So he slowed down. He helped the Tigers enjoy a time of possession advantage. His players took care of the football, only turning it over once every 55 offensive plays.

As a result — even though production dipped precipitously — Venables’ defense picked up the slack and the Tigers went 10-3 and drubbed Oklahoma in the Russell Athletic Bowl.

That set things up for 2015, when offense and defense were both perfectly primed to be performing at the tops of their games.

For all of the success Heupel’s offense enjoyed last really didn’t do DeMontie Cross’ defense many favors as it was struggling to find its identity.

Time of possession went down 10 percent, leaving the defense on the field for nearly 60 percent of games. Plays per turnover went down nine percent, meaning the defense had to deal with quick change more often.

It’s hard to ask an offense to stop doing the thing that’s making it so successful until the defense catches up...but it’s not that difficult to ask for the offense to come up with a change-up if the defense needs a little more clock control. Morris and Clemson developed that.

Look at the Clemson defensive chart. The bolded years are the ones in which Venables has been in charge. You’ll notice that in Morris’ first year of fastball offense (not so coincidentally, Kevin Steele’s last calling the defense), points per game allowed went up 56 percent, yards per game up 23, yards per play up 16, pass attempts per sack up 43 percent and plays per tackle for loss up 56 percent.

Steele’s defense had a hard time adjusting to the pace of Morris’ offense. Just like Cross and Heupel at Missouri.

So Clemson parted with Steele and reached for Venables, a guy who was used to calling defense opposite a high-speed offense from his experience with Bob Stoops (and, um, Heupel) at Oklahoma.

And Swinney paid a pretty penny for Venables: $800,000, a 78-percent raise from his final Oklahoma salary, which made him the seventh-highest paid assistant in the nation according to USA Today.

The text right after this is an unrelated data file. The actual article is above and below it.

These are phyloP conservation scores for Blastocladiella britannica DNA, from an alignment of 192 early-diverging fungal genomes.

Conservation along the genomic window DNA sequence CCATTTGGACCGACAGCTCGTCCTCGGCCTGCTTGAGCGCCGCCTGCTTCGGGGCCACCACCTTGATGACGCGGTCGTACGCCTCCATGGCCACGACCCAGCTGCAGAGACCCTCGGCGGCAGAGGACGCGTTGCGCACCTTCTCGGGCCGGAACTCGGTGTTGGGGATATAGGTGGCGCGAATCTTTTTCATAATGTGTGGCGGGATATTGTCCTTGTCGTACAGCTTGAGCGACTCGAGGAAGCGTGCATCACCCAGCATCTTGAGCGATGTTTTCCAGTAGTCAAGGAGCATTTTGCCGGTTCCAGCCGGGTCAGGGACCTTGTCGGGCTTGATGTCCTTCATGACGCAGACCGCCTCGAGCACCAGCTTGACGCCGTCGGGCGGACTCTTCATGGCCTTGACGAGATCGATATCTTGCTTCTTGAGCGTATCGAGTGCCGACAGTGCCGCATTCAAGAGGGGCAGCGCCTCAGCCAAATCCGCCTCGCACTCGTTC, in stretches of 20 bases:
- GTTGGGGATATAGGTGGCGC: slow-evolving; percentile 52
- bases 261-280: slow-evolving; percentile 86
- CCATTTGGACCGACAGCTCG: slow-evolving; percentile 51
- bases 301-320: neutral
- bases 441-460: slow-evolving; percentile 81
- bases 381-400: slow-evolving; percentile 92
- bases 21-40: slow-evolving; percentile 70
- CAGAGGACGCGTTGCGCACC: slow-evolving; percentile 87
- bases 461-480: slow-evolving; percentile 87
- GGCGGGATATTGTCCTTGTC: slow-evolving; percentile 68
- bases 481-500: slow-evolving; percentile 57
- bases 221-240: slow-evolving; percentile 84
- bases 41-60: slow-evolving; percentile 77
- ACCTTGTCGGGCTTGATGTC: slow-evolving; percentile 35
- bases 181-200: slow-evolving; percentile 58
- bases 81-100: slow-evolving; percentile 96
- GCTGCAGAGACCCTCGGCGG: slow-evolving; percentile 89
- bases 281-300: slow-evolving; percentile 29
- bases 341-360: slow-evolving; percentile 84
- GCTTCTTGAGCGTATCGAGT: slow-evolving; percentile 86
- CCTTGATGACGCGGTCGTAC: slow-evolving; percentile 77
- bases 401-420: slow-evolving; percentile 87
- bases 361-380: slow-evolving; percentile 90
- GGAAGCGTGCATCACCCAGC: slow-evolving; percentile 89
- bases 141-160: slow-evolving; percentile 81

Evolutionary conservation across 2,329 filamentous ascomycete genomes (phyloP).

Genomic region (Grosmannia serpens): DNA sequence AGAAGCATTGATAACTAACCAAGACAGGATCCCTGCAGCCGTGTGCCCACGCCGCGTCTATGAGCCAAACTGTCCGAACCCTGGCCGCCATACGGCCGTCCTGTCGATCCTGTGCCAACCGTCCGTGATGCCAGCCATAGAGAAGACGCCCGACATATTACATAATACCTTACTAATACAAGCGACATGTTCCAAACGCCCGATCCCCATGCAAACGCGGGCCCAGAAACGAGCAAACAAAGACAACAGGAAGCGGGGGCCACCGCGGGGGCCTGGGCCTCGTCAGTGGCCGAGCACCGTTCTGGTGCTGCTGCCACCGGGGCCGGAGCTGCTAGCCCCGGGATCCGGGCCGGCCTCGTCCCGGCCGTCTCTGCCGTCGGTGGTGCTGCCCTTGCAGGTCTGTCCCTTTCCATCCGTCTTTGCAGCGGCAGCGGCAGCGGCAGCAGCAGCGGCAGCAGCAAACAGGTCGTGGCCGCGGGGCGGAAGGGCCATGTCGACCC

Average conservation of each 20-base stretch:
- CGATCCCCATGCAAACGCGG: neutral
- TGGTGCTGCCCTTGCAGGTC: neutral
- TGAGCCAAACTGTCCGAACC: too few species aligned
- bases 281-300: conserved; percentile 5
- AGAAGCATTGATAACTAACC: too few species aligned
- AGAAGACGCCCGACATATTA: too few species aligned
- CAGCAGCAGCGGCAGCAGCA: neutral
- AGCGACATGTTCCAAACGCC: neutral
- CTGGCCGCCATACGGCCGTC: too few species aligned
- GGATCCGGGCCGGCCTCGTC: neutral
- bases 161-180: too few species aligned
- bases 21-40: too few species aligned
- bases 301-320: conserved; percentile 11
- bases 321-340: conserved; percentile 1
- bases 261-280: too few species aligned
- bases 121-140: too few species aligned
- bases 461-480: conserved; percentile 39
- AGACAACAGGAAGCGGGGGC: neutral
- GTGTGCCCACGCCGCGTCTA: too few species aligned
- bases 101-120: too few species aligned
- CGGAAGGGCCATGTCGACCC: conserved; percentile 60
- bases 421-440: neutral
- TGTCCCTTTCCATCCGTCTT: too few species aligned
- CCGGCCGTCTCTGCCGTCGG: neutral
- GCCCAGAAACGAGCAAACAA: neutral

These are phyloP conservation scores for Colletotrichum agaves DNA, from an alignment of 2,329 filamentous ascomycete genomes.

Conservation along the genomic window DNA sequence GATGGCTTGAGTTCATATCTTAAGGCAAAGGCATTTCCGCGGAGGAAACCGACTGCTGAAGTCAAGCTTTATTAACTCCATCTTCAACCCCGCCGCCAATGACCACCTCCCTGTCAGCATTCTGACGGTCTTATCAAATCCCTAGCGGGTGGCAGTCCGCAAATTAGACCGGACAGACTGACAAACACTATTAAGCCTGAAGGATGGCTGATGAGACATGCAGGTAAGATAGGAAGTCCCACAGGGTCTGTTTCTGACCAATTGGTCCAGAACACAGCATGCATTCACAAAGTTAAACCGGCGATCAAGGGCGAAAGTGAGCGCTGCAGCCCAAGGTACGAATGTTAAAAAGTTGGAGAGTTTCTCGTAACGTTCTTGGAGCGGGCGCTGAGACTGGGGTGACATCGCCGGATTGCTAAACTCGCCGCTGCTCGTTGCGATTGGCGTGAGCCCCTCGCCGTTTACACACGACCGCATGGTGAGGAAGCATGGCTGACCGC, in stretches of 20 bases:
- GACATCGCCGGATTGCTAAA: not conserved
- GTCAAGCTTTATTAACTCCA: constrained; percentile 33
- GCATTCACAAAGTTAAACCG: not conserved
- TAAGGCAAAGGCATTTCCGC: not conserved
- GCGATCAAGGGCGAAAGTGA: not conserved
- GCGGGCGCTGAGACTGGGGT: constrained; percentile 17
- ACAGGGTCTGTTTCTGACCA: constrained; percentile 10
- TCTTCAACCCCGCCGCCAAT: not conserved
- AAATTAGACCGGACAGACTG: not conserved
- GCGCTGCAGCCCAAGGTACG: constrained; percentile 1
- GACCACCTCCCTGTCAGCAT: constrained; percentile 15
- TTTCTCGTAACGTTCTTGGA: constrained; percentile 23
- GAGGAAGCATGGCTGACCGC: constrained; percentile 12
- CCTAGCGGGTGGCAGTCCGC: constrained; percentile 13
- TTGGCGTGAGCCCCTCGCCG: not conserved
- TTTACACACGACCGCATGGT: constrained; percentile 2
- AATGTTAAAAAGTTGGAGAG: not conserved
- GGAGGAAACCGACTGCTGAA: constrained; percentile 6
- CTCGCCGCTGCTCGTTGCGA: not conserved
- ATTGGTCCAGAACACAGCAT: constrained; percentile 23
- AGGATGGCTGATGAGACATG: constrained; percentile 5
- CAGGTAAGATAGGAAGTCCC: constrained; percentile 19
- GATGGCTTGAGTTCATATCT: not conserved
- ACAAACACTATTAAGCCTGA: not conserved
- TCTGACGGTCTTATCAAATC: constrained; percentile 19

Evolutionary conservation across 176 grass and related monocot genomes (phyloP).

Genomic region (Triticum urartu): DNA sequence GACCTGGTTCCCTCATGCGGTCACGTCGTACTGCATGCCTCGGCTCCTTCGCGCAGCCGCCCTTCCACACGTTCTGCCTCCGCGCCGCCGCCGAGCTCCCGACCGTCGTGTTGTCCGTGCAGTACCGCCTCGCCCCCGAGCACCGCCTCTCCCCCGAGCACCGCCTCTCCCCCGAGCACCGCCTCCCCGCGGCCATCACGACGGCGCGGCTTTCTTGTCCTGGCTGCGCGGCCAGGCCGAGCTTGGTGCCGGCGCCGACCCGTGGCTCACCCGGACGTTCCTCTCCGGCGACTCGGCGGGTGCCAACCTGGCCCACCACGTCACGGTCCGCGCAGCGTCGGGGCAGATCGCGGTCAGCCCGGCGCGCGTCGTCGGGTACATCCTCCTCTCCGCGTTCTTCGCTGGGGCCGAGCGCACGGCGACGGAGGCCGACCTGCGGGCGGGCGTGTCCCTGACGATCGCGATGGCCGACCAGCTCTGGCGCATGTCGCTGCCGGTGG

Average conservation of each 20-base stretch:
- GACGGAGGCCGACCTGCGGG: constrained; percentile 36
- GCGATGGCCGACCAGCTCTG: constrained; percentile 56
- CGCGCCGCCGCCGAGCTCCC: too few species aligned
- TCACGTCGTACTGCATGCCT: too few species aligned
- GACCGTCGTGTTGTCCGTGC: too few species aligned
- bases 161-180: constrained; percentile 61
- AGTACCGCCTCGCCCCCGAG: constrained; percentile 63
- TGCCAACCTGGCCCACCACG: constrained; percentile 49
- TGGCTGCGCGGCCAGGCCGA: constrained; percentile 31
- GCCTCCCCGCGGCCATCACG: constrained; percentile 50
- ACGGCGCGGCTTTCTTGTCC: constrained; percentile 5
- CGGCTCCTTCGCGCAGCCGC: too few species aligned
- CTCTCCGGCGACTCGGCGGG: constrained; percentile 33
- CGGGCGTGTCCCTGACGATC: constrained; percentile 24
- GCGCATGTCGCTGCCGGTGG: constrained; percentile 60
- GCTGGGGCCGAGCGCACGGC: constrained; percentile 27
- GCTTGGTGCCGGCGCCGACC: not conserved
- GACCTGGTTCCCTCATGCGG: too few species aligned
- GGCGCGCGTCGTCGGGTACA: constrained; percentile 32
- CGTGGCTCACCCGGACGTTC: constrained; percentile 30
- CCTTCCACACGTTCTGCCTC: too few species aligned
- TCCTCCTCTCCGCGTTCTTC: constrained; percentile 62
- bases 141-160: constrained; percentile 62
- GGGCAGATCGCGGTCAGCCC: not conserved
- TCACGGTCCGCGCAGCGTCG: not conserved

That salary has since risen to $1.425 million. Again, you’ve got to pony up to keep the good ones.

And boy, has Venables been good for Clemson. From Steele’s last year to 2016, the Tigers’ points per game allowed is down 39 percent, yards per game down 21 percent, yards per play down 17 percent, pass attempts per sack up (as in fewer pass attempts per sack) 41 percent, plays per tackle for loss (ditto) up 44 percent, plays per turnover (ditto) up 13 percent and third down percentage allowed down 32 percent.

As you can see, in 2012 — the first year of Venables and Morris -- Clemson didn’t make huge defensive improvements. It improved gradually in some areas and plateaued in others.

But the Tigers didn’t get worse. And that laid the groundwork for the masterpiece of a defensive season that was 2014. Which, as I’ve said, laid the groundwork for both units working in tandem so devastatingly for the past two years.

So Heupel needs to keep the offense performing at a high level while also factoring the defense into his pace equation every now and then. And Cross and Odom need to get the defense to a place where it can compete opposite this Heupel offense without springing leaks every other drive.

It took Morris and Venables three years to get to that level, then Venables and Scott and Elliott another two more to win that national championship.

2016 wasn’t nearly as auspicious a beginning for Heupel and Cross as Venables and Morris had in 2012, but Clemson was also working from a place of more strength, with a head coach who had been in place for more than four seasons.

It’s not out of the question. If Heupel can maintain the offense at near this level and Cross and Odom can catch the defense up, maybe we’re looking at a confluence of forces similar to 2014 Clemson for Missouri in 2018?

And maybe a national championship in 2020? Odom promised one on signing day, after all.